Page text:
On Saturday, the world lost the artist Alan Vega, better known as the lead singer of Suicide, the proto techno punk band that Bruce Springsteen loved and Belgians hated, and a consummate artist who helped to transform the definition of what constitutes a musical performance.
Vega was 78 when he died in his sleep over the weekend. But he managed to live much longer than many of his contemporaries, including all of the original Ramones. He was born Boruch Alan Bermowitz in Brooklyn in 1938 and was 32 when Suicide began in 1970. Inspired by Iggy and the Stooges, free jazz and Ghost Rider comics, Vega and his musical partner Martin Rev ("the instrument") created an unusual rockabilly-meets-primitive electronica sound. (At the time, people called it "punk music.")
Pushing the wild frontman persona
Challenged with prospect of performing live to dense musical landscapes bereft of catchy hooks and other pop tropes, Vega wanted to bring something new to the stage. Inspired by the stage antics of the young Iggy Pop, Vega took the wild frontman persona a step further and made himself one of the scariest men in punk to grab a mic.
There was never a smile on Vega's face when he took the stage; only a sneer. As he vocally aped Gene Vincent, punctuating songs about young men slaughtering their families with his blood-curdling screams, Vega stared at the audience with contempt, smashing his face with a microphone, and cutting himself with safety pins and other sharp objects.
His performances were not only confrontational, they were also weaponized -- he often had a motorcycle chain and he'd whip the stage with it. To quote New York Dolls bassist Arthur Kane (RIP) in the movie Punk Attitude:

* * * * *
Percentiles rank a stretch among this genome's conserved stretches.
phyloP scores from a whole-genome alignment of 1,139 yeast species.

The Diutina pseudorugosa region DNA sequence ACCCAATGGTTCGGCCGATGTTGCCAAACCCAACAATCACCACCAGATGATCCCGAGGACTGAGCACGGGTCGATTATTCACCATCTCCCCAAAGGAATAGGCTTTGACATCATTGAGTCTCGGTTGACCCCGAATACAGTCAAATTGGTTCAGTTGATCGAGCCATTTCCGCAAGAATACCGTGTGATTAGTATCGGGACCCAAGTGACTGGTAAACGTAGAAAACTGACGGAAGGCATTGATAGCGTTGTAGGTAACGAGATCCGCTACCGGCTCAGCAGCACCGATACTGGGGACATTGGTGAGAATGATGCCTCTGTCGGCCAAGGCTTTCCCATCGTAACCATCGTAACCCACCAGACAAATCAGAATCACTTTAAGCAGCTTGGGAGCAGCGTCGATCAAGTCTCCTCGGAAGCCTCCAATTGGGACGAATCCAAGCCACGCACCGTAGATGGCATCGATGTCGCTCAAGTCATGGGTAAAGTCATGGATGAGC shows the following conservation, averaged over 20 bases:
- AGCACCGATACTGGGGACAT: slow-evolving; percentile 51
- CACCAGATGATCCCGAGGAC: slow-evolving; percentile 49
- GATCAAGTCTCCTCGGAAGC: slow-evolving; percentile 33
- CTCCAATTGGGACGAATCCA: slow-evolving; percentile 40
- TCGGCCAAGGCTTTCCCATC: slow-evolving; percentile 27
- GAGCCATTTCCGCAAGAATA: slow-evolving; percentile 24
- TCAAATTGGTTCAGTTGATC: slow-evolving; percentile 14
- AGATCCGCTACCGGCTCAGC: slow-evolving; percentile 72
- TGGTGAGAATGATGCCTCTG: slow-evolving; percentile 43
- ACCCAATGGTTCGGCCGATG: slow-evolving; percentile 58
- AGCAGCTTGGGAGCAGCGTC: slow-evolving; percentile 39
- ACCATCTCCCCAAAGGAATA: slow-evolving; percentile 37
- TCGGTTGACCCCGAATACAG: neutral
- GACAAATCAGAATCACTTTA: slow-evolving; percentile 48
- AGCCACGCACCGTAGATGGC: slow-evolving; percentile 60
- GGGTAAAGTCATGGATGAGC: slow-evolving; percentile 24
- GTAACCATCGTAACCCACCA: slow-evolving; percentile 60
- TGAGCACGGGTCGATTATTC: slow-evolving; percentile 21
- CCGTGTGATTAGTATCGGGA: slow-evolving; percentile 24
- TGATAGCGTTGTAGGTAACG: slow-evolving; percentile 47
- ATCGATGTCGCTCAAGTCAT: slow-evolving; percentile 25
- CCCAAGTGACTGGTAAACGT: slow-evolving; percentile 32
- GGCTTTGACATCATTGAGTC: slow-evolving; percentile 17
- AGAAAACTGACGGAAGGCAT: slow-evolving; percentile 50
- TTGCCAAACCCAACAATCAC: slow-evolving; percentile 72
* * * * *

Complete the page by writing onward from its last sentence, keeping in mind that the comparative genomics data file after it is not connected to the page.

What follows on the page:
Marty would start playing, and he'd sing a couple notes, then he'd start whipping the floor with this eight-foot bolt of this chain. This completely frightened people out of the room.
Isn't sending a crowd running out the door the last thing a band wants to do?
Out to destroy conventions
Suicide wasn't meant to be a popular group; they were out to destroy musical conventions. No guitars or drums, no flashy clothes, no choruses and only the occasional melody.
Yet Suicide was very influential. The band created the foundation of industrial music. Its brand of confrontational live performance would become a punk rock staple -- singers like James Chance and GG Allin would take fights with the audience to legendary levels. Suicide released five albums -- the second one recorded by Ric Ocasek of The Cars -- and the band's songs have been covered by a wide variety of artists, from Bruce Springsteen to Henry Rollins. Suicide's sound even made its way into the pop world, with the synth riff from "Ghost Rider" serving as the bed for M.I.A.'s 2010 single, "Born Free."
A nice guy?
Despite his savage stage persona, Vega was essentially a nice guy who loved art. And he always challenged others with his work, which went beyond his musical career with Suicide to include 10 solo albums and even a series of crude light sculptures .
But let's not remember Vega as a nice guy. Let's celebrate the artist who never shied away from looking straight into the eyes of a crowd to tell it, "F*CK YOU."